The mayor

Mayor Gord Milsom

West Kelowna Mayor Gord Milsom met Friday afternoon with a group of frustrated West Kelowna businesspeople tired of picking up needles, condoms and human feces from around their businesses in downtown Westbank.

Business owners, who did not wish to be identified because they feared a backlash, told stories of homeless people having sex in public, fighting on the streets and frightening clients by accosting them, yelling, swearing and asking for money.

They claim people are afraid to walk down Brown Road, which the city recently spent $3.1 million revitalizing, because homeless people under the influence of drugs or alcohol are laying on the sidewalk or on street benches with their buggies.

There has also been an increase of break-ins with some businesses resorting to keeping their doors locked at all times.

The RCMP are called every day, but arrested offenders are out in a couple of hours, say business owners.

Long-time businesses are considering moving out of Westbank, which is being called a ghetto.

Businesses are losing clients and employees, and building owners are losing tenants, they say.

“If this town wants to exist, you better get a business strategy which is the people that pay the taxes don't want the bums,” said one building owner. “It’s quite simple. It kills business.”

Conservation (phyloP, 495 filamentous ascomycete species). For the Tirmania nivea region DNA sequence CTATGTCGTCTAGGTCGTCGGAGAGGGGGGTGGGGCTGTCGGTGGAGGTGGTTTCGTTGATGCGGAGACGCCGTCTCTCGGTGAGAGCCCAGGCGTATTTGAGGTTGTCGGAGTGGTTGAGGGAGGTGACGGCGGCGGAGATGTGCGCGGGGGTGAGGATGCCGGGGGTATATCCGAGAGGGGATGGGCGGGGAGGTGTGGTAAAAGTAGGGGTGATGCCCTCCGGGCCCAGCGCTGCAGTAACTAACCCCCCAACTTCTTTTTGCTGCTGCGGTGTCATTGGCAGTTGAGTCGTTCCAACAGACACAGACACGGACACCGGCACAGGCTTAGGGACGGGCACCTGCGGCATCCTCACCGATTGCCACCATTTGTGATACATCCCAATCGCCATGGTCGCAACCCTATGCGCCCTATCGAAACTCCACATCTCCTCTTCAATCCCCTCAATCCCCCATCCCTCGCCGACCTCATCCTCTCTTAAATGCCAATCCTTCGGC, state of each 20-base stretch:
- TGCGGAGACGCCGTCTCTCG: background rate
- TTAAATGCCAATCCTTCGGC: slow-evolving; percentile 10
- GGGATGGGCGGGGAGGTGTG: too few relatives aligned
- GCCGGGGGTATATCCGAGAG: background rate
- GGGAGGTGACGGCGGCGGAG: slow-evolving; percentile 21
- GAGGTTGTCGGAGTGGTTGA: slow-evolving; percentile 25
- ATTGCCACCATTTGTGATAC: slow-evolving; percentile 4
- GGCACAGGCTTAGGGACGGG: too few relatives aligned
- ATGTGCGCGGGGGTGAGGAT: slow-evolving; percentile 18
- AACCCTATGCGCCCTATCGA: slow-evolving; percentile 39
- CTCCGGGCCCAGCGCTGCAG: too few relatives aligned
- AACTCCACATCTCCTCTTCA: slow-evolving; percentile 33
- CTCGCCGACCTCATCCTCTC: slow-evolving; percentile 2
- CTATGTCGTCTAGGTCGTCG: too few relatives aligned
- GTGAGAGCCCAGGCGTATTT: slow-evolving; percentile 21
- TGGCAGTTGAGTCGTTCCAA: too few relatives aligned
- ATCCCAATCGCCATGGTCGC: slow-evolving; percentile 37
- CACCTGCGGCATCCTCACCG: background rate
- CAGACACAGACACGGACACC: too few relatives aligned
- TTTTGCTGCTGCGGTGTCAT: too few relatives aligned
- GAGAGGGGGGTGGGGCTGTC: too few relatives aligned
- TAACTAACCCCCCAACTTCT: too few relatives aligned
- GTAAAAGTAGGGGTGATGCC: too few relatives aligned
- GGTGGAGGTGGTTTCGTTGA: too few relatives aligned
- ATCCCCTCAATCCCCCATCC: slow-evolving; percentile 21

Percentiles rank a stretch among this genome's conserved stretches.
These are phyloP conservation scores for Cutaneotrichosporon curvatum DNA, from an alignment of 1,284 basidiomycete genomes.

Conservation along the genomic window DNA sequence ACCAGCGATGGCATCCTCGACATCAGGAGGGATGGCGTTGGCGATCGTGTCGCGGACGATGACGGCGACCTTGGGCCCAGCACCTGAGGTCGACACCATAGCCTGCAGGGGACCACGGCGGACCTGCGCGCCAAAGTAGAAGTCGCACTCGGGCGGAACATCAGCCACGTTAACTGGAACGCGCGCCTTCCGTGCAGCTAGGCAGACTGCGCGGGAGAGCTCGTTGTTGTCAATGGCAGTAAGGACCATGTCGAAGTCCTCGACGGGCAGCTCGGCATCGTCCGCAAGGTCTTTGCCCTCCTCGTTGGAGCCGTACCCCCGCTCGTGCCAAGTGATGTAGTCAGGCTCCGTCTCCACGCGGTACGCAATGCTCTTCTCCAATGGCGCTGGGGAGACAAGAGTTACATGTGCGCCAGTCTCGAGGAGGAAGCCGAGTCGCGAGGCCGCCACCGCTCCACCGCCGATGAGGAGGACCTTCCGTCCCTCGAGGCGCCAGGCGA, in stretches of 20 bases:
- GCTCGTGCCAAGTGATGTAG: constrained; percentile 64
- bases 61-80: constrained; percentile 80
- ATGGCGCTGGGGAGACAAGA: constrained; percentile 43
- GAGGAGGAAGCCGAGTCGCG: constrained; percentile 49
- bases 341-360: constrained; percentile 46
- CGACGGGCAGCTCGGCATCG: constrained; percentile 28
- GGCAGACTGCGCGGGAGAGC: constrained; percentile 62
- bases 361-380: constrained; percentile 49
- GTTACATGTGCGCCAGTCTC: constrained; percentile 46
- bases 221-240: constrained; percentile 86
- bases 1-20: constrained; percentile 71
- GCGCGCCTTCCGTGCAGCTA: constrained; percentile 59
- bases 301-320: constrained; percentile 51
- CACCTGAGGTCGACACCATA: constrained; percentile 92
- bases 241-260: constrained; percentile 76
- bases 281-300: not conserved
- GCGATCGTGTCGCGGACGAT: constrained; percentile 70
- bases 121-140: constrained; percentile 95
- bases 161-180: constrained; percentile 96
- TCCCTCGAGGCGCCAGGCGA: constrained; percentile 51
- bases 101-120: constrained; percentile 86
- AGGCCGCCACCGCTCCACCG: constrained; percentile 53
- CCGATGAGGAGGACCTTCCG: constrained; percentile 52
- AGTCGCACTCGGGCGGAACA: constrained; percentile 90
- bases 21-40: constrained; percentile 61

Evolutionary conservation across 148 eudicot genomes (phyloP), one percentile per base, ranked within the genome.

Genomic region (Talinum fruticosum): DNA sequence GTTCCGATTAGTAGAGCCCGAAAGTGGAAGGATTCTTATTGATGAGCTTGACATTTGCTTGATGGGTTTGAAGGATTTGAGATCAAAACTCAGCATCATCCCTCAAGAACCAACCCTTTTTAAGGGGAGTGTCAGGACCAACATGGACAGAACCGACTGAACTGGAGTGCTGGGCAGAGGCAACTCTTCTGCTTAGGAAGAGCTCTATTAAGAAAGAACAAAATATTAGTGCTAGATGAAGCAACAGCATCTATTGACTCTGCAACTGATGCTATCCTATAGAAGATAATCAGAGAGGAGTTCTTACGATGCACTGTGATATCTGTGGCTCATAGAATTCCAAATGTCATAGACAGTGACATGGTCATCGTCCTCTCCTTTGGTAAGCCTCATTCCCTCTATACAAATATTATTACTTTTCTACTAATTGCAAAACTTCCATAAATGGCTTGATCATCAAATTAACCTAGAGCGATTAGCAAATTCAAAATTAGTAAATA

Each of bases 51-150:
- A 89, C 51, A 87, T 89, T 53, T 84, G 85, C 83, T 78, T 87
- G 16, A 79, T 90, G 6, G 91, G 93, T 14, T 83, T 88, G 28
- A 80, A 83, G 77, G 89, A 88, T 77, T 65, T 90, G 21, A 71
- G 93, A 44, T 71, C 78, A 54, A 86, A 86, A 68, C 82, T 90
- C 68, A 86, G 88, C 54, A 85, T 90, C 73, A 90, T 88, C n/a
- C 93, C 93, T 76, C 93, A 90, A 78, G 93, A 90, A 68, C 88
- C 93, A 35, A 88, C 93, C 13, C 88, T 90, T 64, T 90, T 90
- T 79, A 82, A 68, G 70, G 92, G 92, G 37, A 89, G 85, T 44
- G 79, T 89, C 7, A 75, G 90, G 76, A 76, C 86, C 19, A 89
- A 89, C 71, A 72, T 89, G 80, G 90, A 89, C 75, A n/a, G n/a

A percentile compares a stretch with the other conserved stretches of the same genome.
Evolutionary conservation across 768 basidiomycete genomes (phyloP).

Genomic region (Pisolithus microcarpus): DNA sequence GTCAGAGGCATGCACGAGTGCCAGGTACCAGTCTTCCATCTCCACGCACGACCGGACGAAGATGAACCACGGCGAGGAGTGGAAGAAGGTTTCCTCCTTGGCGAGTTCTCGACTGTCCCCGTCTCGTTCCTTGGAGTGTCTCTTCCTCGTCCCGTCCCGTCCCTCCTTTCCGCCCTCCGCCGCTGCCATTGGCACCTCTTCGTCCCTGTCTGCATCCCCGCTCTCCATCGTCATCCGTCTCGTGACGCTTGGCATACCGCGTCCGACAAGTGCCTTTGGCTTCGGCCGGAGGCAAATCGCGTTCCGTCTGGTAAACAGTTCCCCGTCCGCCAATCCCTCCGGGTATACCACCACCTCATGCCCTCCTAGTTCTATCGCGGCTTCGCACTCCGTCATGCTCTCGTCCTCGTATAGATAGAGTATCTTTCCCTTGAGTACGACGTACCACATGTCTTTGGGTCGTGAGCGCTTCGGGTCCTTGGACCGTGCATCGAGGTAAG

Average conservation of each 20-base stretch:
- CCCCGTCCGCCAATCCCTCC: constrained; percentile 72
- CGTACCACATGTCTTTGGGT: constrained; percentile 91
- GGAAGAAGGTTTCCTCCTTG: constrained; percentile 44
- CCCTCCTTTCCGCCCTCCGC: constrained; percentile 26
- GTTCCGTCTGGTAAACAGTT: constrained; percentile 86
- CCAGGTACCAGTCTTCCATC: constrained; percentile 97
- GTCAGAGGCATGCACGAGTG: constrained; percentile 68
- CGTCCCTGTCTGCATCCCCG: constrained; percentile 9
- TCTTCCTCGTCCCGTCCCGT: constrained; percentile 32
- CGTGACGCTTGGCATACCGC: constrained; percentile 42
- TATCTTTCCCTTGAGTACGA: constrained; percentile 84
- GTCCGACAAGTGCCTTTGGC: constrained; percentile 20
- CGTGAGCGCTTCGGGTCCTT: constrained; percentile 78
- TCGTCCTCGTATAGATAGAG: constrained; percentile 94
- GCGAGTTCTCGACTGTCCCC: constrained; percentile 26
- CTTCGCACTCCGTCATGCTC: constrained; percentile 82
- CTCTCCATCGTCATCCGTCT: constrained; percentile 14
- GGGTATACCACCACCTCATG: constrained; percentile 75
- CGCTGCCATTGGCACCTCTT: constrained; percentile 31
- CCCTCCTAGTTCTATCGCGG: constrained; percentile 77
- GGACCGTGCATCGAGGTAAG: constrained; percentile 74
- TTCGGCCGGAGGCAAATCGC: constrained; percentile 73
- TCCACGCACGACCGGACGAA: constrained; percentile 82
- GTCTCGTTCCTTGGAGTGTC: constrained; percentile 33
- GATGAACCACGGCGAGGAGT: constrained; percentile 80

The businesspeople claim the homeless shelter in Westbank United Church is at the root of the problem, attracting homeless from as far away as Vancouver.

They want it moved.

While the problems have slowed down a bit since the community lunch program was discontinued at the church, they still remain.

One business owner suggested a ranch where the homeless can work for their breakfast, lunch and dinner to give them a purpose while they undergo treatment.

Another suggested making Westbank less attractive for the homeless so they will move on.

Milsom advised the business people the shelter had recently gone from an emergency shelter to a bridge shelter with services provided for 38 individuals.

B.C. Housing is looking for another facility for permanent transitional housing, he added.

Milsom suggested the problems weren’t coming from people at the shelter, but from the homeless camps in the woods nearby.

Homeless camps are a global problem with camps throughout every major city in North America, Milsom said.

“Public safety in the downtown core is a big concern of council,” said Milsom.

He plans to put together a town hall meeting for businesses and the RCMP, bylaw, B.C. Housing, MLA Ben Stewart, MP Dan Albas and the West Kelowna Shelter Society as soon as possible.

Milsom noted mental health and addiction are provincial issues while the municipality’s jurisdiction is policing and bylaw.

“We’re going to do our best as a municipality to deal with it,” he said.

While Penticton council recently passed a bylaw making it an offence to sit or lie on sidewalks in certain areas of downtown Penticton, Milsom said West Kelowna would not follow suit.

“I think this is a bigger issue than that,” said Milsom. “It’s addiction problems, it’s homeless problems.”

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